The State AQI is located somewhere on the US Consulate compound. This is public knowledge, but I have no idea where the monitor is and don’t really care. On ground level, after I have stopped, dropped, and rolled, I find the air to be fresh and clean there as it is filtered by a park-like abundance of trees, plants and flowers. Still, the shafts of sunlight highlight millions of particles floating in air and tastes gritty.

The air in the outlying neighborhoods appears to be worse than at the Consulate. This is not proven true, but completely antidotal. I don’t electronically check the air quality every day. When I walk the children to school in the morning we observe the buildings in the distance. How distinct are the outlines? What color is the sky? We can usually guess within 30 PPM. This may seem like a far margin of error, but we are really talking about the difference between unhealthy and unhealthy.

A quick search of Google gives several websites and apps. More often than not, the top hits are based on the US Mission to China readings. The following sites officially explain the readings and offer monitors.

I wrote this rather than hashing today. The air quality was over 300 in the morning. It was the third day in a row of Very Unhealthy or Hazardous readings. Not a great day to go on a run. Definitely not a great day to force the kids to run. 

U.S. Consulate Shanghai Air Quality Monitor
Comprehensive description of air quality and stages. The reading is currently 188, unhealthy.

Consular General Shagnhai Twitter Feed
Hourly updates. The reading is currently 181.

Real-time Air Quality Reporting System: Shanghai Environmental Monitoring Group
Consolidating Chinese and Ameircan readings, this site has the best visual representation of air quality. Today the reading is 193 and there is a cartoon Chinese girl crying.

Health and Safety in Shanghai
Dedicated to educating Shanghai residents.  This site is longer, but more comprehensive and better funded than mine.

Get the app at any of your favorite app stores.

Wednesday, January 14, 2015

Throwing Rocks at Taxis

The neighborhood kids having been using the word "hate" a lot. They throw it at each each other causing tears and pain. All the parents have talked about removing this word from their vocabulary. "Hate" is a strong word. "Hate" is an emotional word. I have come to realize that "hate" is a word that I use frequently in Shanghai while shaking my fists and stomping my feet. It can not be removed. "I hate _________!" (Fill in the blank).

"I hate taxis!" This is my most common exclamation. Those little beat up, cigarette smelling, half-tone painted vehicles are everywhere with their honking and nosing into the pedestrian right-of-way.

Most of the drivers are from the provinces. They cannot read pinion or English, only Characters. They do not speak English and can not understand my poor pronunciation. Thinking that I have figured out the game, I hand the driver a business card or note painstakingly written in characters taken from Google Translate. Twice, the drivers pulled over and kicked me out of their taxi yelling something unintelligible and shaking their reading glasses at me. I am not the only one who has been kicked out of a car for making a driver put on his glasses to read. Why do they keep their glasses in a case on the dashboard and not more accessible? I hate taxi drivers.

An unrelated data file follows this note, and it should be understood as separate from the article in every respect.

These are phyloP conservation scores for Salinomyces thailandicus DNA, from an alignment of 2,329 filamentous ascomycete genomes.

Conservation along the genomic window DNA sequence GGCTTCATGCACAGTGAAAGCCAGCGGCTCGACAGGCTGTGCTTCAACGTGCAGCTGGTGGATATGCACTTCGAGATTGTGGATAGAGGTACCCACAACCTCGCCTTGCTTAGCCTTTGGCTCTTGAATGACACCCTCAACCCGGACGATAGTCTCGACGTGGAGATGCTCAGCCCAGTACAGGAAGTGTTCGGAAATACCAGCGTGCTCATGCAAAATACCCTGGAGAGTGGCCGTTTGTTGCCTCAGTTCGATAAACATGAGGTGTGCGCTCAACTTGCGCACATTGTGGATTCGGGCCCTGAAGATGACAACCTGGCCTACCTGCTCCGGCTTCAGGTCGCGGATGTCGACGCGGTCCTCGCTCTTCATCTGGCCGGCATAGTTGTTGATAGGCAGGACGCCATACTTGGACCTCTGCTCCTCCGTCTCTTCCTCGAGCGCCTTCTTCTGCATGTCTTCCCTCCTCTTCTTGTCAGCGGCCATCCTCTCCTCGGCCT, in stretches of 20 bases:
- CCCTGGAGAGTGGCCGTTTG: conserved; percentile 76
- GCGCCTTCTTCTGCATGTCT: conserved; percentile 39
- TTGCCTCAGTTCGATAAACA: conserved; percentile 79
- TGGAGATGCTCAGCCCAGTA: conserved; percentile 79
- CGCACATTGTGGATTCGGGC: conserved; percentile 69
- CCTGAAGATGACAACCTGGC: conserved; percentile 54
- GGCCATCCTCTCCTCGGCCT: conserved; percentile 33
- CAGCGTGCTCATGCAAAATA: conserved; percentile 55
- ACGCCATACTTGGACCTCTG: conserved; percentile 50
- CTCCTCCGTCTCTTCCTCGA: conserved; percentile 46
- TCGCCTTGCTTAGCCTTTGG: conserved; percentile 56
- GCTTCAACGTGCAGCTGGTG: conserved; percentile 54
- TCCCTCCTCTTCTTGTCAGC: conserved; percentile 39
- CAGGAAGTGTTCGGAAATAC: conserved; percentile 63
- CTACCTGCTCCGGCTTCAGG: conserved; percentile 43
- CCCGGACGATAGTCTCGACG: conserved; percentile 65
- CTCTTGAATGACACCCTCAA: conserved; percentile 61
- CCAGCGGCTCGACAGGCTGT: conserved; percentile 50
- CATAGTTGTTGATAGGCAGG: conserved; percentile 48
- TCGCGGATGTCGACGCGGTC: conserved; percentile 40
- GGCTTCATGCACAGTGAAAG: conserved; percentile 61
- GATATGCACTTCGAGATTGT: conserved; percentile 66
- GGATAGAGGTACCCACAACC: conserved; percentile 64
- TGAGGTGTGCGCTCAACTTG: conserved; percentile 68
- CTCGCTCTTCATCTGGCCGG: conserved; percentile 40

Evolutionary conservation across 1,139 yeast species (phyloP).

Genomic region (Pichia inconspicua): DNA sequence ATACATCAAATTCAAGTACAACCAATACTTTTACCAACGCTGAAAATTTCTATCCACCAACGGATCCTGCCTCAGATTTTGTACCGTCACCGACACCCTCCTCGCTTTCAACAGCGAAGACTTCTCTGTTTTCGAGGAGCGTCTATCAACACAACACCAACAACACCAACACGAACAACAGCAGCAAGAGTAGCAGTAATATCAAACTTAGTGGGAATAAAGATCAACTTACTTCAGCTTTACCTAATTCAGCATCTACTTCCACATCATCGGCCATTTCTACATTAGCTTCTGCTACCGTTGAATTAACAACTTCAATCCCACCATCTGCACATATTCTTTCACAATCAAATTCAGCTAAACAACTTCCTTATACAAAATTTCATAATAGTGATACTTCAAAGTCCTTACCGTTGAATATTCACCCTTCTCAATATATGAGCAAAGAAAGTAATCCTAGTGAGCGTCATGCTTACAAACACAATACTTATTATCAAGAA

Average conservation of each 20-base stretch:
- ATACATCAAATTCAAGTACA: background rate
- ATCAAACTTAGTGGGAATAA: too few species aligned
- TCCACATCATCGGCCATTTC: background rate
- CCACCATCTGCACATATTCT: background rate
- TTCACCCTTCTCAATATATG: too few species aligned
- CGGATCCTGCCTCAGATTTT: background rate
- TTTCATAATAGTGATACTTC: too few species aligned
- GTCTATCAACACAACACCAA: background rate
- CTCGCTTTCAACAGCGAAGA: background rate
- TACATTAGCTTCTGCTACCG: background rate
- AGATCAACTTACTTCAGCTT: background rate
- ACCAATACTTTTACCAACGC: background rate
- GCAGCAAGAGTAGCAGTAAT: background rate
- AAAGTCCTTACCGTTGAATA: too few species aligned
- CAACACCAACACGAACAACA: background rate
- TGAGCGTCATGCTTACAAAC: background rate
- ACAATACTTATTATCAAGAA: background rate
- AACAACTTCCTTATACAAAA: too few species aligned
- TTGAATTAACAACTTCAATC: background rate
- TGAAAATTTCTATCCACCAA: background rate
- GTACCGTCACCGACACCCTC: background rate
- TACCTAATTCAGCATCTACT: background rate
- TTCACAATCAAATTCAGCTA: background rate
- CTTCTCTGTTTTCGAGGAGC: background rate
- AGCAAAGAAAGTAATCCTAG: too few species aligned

A green light on top means that they are trolling for passengers and a red light means that there are passengers riding. Bullshit! Those green taxi drivers don't even look for passengers. They drive by at full speed taunting would-be passengers. Sometimes there are passengers, sometimes not. 20 minutes can pass with red, green, and no light taxis driving by hordes of people waving on the corner and not a single driver will stop. Fuck you taxi drivers.

The story is that these taxis are responding to a call from one of the apps. There are other stories that drivers do not like Westerners. I think these are all true. We need them more than they need us. It makes me angry.

Uber has come to Shanghai, but do I really want a luxury car to pick me up for twice the price?  The one time I road in an Uber car it got into a car accident, with itself, in the middle of an empty 2 lane road. Yes, that happened. How about one of the taxi apps I hear so much about? Well I can't figure out what the required app is. Maybe it is my Chinese phone, my Chinese app store, and my Chinese search engine, but this particular app is beyond me.

Alright you fuckers be warned. I have filled my pockets with rocks. If you don't stop I will throw rocks at you. Oh yes I will. I have cargo pants with lots of pockets and I am not afraid to fill those pockets with rocks. Rocks with your registration plate on them.

Monday, January 5, 2015

2014 Holiday Card

To all of our family, friends, and dear readers:

Merry Christmas and Happy New Year from the Maguires.